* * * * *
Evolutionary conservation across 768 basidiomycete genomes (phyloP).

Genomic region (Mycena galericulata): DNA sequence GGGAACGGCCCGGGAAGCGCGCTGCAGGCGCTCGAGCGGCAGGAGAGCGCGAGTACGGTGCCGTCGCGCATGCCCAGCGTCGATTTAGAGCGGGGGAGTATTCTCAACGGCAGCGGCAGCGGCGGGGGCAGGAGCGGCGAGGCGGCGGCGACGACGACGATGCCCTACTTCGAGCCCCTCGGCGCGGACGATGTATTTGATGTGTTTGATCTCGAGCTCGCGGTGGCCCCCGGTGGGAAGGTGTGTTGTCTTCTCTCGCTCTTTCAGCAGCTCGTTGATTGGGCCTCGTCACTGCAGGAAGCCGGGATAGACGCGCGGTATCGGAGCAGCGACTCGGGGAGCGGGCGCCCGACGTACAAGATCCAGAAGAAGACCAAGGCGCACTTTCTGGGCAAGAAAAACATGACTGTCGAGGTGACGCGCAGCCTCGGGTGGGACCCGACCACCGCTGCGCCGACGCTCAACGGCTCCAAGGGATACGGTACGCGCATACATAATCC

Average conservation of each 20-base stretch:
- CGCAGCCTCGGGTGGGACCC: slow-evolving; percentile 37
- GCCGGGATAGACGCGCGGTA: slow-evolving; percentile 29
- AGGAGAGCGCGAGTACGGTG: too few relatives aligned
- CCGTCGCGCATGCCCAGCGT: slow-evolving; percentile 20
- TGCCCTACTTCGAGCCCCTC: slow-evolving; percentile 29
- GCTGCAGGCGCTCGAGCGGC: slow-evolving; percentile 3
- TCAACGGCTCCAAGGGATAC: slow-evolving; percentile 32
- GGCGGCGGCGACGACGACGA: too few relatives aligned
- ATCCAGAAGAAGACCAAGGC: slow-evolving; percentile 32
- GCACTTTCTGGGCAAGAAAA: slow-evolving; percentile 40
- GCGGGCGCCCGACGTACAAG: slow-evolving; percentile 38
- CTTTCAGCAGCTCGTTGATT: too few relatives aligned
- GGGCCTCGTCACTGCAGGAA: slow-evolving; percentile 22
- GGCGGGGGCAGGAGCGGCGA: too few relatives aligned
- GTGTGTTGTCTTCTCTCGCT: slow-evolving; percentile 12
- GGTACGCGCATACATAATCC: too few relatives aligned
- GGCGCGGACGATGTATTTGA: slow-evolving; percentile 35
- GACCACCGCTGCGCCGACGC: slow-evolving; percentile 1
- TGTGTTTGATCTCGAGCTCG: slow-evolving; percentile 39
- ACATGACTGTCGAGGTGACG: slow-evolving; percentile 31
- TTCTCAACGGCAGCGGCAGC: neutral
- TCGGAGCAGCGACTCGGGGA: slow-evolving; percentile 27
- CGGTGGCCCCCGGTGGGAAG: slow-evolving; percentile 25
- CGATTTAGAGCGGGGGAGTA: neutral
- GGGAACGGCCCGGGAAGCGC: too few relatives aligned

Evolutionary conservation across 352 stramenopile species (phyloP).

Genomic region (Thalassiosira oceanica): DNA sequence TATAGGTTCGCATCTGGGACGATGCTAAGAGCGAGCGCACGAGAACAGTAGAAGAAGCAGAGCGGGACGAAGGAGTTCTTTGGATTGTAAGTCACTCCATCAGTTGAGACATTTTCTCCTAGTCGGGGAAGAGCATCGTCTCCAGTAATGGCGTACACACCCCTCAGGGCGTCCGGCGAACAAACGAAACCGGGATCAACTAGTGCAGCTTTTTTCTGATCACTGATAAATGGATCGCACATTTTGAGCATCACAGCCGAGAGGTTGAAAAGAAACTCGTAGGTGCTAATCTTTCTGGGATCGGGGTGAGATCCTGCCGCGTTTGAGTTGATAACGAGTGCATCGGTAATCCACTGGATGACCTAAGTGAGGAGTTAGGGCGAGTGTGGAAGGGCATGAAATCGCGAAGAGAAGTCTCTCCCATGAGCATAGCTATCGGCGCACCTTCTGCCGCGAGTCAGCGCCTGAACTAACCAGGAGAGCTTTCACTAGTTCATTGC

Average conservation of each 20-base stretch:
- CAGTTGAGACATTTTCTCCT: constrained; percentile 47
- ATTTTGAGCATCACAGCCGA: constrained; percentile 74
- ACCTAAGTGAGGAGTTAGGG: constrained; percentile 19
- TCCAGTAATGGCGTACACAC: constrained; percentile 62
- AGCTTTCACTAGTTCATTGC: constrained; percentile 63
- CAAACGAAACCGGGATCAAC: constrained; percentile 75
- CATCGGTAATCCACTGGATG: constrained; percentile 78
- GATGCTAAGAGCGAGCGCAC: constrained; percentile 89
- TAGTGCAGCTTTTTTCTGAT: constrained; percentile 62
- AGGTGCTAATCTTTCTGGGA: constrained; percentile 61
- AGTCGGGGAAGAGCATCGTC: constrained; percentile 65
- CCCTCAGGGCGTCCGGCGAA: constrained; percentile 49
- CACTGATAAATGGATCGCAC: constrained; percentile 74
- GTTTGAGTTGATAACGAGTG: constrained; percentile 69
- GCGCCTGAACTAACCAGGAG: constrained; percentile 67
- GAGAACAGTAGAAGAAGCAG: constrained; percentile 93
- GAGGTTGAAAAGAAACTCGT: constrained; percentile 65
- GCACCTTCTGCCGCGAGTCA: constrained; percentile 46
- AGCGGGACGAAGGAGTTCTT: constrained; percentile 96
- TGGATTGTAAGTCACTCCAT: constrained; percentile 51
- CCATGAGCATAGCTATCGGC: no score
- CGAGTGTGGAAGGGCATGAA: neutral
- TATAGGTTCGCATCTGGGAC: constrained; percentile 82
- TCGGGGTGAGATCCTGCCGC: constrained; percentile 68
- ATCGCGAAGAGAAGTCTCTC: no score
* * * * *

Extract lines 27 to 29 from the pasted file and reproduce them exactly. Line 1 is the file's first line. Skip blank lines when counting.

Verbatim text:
- CGATTTAGAGCGGGGGAGTA: neutral
- GGGAACGGCCCGGGAAGCGC: too few relatives aligned

Evolutionary conservation across 352 stramenopile species (phyloP).